Sanchez continued to flee, after which Guzman hit the vehicle and caused it to stop on Bannock Street. Martinez had jumped out of the moving vehicle and was no longer present, and the officer began yelling commands at Sanchez and Lopez. The Malibu reversed towards Guzman and bounced over the curb, but Carns, who could not see clearly, thought the car had run over Guzman.

Carns then shot five times into the car, striking Lopez in the head.

Once more, Sanchez drove off. After the Malibu came to a stop on its own, Guzman rammed it with his own car. Officer Brian Martinez of Englewood had now joined the pandemonium, and Sanchez turned the Malibu toward him. Guzman then shot 11 times into the car, with Martinez shooting an additional five times. Eventually Martinez called on the other officers to cease fire, but it was unclear whether Guzman had continued to shoot even after the car stopped.

In all, the plaintiffs estimated the officers fired between 44 and 66 shots at the car. Several months later, Denver District Attorney Beth McCann found the officers' actions were justified given Sanchez's refusal to surrender.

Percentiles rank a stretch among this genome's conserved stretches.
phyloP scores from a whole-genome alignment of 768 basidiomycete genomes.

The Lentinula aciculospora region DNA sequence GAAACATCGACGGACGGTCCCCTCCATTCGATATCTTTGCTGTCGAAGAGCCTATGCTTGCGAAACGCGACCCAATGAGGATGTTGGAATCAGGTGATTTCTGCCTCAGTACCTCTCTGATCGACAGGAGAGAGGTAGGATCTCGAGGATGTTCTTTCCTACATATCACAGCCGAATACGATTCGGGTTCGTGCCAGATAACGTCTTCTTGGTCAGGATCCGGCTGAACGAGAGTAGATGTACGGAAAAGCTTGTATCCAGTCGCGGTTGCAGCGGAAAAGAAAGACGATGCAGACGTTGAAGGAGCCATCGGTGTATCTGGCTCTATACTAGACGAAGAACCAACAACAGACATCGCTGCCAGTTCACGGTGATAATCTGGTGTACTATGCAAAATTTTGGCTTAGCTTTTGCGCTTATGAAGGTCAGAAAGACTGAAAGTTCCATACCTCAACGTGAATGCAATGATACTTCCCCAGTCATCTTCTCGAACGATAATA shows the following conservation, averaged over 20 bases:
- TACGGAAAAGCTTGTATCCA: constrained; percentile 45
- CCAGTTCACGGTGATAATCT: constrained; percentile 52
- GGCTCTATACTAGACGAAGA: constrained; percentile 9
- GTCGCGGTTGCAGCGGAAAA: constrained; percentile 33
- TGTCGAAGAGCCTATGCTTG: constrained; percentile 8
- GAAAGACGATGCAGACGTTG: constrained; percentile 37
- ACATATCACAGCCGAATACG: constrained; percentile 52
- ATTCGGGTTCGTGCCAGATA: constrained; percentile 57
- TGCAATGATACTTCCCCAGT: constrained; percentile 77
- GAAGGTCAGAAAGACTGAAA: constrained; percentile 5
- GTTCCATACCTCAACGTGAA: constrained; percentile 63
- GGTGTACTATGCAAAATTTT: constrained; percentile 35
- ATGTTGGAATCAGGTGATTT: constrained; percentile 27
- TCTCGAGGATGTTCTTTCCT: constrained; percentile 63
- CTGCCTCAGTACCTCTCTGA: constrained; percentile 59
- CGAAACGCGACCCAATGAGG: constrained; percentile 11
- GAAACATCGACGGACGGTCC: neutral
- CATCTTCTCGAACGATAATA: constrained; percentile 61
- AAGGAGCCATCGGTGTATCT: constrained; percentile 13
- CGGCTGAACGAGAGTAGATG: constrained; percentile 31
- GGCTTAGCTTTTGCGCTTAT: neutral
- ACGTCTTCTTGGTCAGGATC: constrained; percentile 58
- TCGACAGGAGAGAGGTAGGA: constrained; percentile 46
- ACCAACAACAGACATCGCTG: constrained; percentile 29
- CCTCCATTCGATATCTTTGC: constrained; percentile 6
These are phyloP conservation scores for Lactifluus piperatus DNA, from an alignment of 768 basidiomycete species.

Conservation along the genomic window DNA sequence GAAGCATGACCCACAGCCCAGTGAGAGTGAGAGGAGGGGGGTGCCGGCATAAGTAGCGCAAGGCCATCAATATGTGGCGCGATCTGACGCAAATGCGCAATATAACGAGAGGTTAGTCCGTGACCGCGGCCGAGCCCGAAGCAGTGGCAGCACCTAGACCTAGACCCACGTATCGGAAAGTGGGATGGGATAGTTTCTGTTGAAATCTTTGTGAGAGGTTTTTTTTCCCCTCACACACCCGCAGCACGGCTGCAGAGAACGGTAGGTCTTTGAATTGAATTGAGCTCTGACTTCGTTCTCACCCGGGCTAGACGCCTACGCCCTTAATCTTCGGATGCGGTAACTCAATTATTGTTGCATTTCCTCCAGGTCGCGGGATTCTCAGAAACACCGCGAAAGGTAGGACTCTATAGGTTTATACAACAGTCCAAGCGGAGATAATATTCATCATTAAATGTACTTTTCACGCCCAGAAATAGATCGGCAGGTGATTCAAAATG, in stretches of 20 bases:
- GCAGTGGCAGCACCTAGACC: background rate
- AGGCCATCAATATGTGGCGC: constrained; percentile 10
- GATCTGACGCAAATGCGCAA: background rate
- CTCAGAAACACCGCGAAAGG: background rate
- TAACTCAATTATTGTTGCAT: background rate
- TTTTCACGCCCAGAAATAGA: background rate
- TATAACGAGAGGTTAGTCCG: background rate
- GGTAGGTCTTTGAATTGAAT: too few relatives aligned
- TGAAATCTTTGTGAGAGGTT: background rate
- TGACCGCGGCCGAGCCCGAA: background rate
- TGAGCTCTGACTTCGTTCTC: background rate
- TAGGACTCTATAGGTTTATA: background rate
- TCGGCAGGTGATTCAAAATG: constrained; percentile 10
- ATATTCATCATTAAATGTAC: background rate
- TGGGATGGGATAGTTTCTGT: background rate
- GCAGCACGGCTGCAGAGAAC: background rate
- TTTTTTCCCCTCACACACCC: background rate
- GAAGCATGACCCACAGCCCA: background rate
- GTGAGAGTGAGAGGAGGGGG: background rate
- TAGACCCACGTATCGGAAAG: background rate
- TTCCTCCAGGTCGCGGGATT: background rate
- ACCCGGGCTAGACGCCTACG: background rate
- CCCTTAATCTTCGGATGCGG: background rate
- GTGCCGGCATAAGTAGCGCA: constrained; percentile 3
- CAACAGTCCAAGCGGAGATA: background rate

"With each subsequent use of force, the suspect vehicle’s continued efforts to escape from police demonstrated a brazenness that justified the officers’ fears that the suspects posed a significant risk of danger not only to the officers but to the public at large,” McCann wrote in February 2018.

Sanchez, who is partially paralyzed from the encounter, filed a lawsuit, along with Martinez and Lopez's estate that alleged excessive force in violation of the Fourth Amendment. The plaintiffs disputed that the officers had fired only in response to Sanchez's attempts to flee.

A jury could conclude, wrote attorney David J. Lang, "that firing on a stopped vehicle, where all the occupants had their hands up attempting to surrender, is an unreasonable use of deadly force and shocks the conscience."

But the officers countered that, given what they knew about the armed carjacking and Sanchez's reckless driving — plus Carns' mistaken belief the Malibu had run over Guzman — it was reasonable for them to use deadly force out of fear for their own lives and the safety of the public.